Why Employers should embrace quiet quitting in the workplace

Why employers should embrace quiet quitting

The COVID-19 pandemic not only disrupted everyone’s lives with restrictions and a lockdown on public gatherings; it also made some people rethink their career choices. During what’s known as the Great Resignation, 71.6 million people left their jobs from April 2021 through April 2022, which averages 3.98 million people quitting monthly, according to the U.S. Bureau of Labor Statistics. In June 2022, the number of people quitting reached 4.2 million.

People are not only resigning from their positions, but also wanting to limit their workloads.  Introducing quiet quitting — the new way of doing a job’s bare necessities.

What is quiet quitting?

Rather than leaving a job, a quiet quitter limits their work to within their job description to avoid working longer hours. Work-life balance is important to them, so they strive to do the bare minimum to get the job done and set clear boundaries. They are still fulfilling their job duties but not following the “work is life” culture that guides their career and distinguishes them from others. Whenever they go home, they focus on non-work tasks and leave the work behind them.

Quiet quitting may indicate burnout or unhappiness in the workplace.  Quitting quietly can help relieve stress for the employee suffering from burnout.  Also, they might be looking for another job right now or may be ready to change positions.

During the Great Resignation, employees started thinking about their careers, salaries and how they are treated at work. Lack of advancement opportunities, low pay and feeling disrespected were the top reasons Americans quit their jobs in 2021, according to CNN.

Why are employees quiet quitting?

Quiet quitting may be the new buzzword, but this isn’t a new practice. For years, workers have quietly left their jobs to look for something else, whether it was poor pay, inflexible schedules, burnout or insufficient growth opportunities.

Seven out of 10 employees experienced burnout in the last year, according to Asana’s 2022 Anatomy of Work report. The report findings also showed that employees suffering from burnout are less engaged, make more mistakes, leave the company and are at a higher risk for low morale.

COVID-19 was the catalyst that brought quiet quitting to for forefront as it flipped work culture upside down. With more time on their hands, people started thinking about and question their careers and seeking more work-life balance, according to LinkedIn’s Global Talent Trends 2022 report

Approximately 36% of respondents to a 2021 Gallup survey were engaged with their jobs.  According to a LinkedIn survey, some people keep their jobs and seek new ones while collecting a steady paycheck and keeping health insurance.

Through online meetings on platforms such as Google Meet or Zoom, employees and managers are communicating in different ways when they work from home. Since these interactions are scheduled instead of impromptu, they will feel more formal than a chat session in an office. Having fewer meetings can cause employees and management to become disconnected. Providing regular praise and support to employees can help them feel valued and connected.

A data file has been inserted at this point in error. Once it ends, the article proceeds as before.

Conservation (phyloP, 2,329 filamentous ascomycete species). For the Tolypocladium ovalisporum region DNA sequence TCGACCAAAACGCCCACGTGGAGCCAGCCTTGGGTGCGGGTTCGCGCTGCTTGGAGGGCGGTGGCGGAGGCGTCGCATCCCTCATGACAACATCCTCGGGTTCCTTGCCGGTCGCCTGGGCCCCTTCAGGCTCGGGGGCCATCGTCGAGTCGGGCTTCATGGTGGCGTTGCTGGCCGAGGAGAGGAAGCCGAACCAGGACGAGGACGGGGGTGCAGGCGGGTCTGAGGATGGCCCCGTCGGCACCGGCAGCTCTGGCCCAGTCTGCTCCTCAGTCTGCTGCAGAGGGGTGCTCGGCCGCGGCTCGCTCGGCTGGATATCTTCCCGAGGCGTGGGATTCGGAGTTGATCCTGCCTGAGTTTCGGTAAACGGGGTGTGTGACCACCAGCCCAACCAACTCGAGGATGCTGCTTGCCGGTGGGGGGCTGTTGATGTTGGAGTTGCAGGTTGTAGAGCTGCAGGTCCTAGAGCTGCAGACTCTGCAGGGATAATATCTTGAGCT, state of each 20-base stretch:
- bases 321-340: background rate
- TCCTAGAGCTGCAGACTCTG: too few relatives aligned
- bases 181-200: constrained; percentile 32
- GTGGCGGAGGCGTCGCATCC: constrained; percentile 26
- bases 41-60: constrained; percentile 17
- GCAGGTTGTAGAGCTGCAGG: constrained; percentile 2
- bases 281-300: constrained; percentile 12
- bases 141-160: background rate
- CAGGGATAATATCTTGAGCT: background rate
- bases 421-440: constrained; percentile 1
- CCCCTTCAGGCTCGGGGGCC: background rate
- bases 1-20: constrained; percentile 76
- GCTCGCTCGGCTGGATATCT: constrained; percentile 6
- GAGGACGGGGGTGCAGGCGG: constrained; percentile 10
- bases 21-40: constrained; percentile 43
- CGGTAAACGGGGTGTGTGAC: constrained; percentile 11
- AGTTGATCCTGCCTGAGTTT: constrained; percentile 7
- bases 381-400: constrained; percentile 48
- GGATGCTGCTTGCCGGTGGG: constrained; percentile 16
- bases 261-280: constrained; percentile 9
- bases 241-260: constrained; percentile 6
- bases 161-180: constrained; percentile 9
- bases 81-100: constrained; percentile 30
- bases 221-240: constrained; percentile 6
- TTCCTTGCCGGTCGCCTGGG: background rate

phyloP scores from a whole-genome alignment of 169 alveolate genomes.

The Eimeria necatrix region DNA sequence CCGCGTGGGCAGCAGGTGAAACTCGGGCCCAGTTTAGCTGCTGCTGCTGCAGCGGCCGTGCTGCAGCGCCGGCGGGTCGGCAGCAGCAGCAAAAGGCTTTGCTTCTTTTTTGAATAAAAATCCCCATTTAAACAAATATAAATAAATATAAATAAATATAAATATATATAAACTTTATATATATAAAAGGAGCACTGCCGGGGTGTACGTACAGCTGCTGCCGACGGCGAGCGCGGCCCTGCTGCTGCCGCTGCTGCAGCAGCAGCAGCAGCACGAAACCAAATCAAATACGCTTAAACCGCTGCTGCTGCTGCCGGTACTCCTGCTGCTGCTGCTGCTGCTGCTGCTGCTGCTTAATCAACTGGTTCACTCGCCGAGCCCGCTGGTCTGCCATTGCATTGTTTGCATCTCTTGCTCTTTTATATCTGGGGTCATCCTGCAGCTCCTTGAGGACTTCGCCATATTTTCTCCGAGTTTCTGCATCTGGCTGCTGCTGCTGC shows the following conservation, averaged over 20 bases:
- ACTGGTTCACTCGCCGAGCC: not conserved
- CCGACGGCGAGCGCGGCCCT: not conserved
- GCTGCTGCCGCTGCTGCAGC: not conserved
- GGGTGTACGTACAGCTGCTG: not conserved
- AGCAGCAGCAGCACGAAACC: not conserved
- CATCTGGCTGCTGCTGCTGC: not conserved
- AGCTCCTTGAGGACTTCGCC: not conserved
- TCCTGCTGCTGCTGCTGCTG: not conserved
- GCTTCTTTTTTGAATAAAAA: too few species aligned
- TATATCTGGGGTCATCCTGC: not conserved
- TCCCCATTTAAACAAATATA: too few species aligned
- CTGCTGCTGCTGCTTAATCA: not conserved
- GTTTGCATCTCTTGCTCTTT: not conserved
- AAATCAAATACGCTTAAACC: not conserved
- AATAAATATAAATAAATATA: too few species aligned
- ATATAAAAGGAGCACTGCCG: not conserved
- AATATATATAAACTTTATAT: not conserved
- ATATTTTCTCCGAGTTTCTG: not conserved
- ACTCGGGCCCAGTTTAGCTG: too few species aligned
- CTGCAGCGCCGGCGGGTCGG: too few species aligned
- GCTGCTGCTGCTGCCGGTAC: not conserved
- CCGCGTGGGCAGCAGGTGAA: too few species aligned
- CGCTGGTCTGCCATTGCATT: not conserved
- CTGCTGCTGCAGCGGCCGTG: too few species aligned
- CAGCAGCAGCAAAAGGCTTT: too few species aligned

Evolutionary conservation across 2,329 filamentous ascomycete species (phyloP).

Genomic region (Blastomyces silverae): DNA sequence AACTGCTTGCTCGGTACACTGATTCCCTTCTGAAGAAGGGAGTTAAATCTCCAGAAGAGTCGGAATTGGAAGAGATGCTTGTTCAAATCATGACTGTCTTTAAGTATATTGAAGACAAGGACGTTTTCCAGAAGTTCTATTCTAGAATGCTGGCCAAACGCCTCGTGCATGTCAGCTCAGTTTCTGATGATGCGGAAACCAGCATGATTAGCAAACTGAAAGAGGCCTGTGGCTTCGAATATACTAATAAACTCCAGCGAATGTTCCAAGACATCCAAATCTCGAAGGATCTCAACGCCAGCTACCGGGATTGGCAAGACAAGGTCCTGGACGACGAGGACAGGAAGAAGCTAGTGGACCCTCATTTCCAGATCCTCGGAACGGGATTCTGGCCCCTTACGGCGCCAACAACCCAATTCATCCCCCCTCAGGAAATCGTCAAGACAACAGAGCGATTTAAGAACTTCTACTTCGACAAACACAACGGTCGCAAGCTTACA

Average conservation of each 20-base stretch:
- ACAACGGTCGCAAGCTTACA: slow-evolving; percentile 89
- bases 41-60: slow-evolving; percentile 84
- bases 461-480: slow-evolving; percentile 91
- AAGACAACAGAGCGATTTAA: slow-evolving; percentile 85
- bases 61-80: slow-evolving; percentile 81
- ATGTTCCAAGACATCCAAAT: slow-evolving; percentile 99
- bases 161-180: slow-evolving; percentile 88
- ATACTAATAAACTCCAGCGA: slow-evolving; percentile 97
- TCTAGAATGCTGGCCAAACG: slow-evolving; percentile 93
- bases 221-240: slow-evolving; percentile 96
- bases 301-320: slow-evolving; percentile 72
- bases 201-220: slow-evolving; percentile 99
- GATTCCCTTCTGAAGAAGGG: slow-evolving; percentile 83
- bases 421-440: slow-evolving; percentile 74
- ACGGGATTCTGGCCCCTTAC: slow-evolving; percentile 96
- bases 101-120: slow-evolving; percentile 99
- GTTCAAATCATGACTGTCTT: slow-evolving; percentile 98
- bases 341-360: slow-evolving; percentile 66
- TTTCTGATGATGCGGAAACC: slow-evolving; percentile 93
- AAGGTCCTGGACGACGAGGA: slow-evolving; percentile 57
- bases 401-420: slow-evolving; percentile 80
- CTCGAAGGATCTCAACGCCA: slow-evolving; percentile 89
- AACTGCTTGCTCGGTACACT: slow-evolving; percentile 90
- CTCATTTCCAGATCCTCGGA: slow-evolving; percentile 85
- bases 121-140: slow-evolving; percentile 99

People may also not want to devote all their time to their careers due to wage growth. Mid Year 2022, inflation rose to 8-9%, and the average raise was 3.4%. It is actually harder for people to earn money — making them wonder why they should be working so hard.

Signs of quiet quitting work

Signs of quiet quitting can take on various forms, depending on the employee’s reasons for wanting to pull back on work. If an employee is truly unhappy, the signs may be much more noticeable than someone with the simple goal of wanting a better work-life balance.

Some signs of quiet quitting include the following:

  • Not as engaged
  • Late for or not attending meetings
  • Leaving early and arriving late
  • Drop in productivity
  • Taking more time off than usual.
  • Being reluctant to commit to long-term projects.
  • Getting more active on LinkedIn.
  • Avoiding work social events.
  • Taking more personal calls.
  • Making unrealistic requests.
Quiet quitting frustration work life balance

How can businesses help employees?

A positive employee experience is one of the best ways to prevent disengagement. Make sure employees feel appreciated by gathering their feedback and discussing what can be done. A few simple words of encouragement maybe all that is needed.

In addition, ensure that the workload is realistic and that appropriate boundaries are in place in order to maintain a work-life balance. The relationship should be open and honest, so it’s important to check in with employees to ensure they understand these boundaries.

Ensure that employees’ mental health is a priority and help them manage stress. It is important for businesses to reward their employees for taking care of their well-being by providing digital wellness awareness or less formal regular check-ins. To create a positive work culture, businesses need to set work boundaries and respect them.

Discuss career paths and offer clear, actionable tasks to help the employee achieve their ultimate goals.

Quiet quitting won’t change unless companies encourage employees to feel valued and manage realistic expectations.

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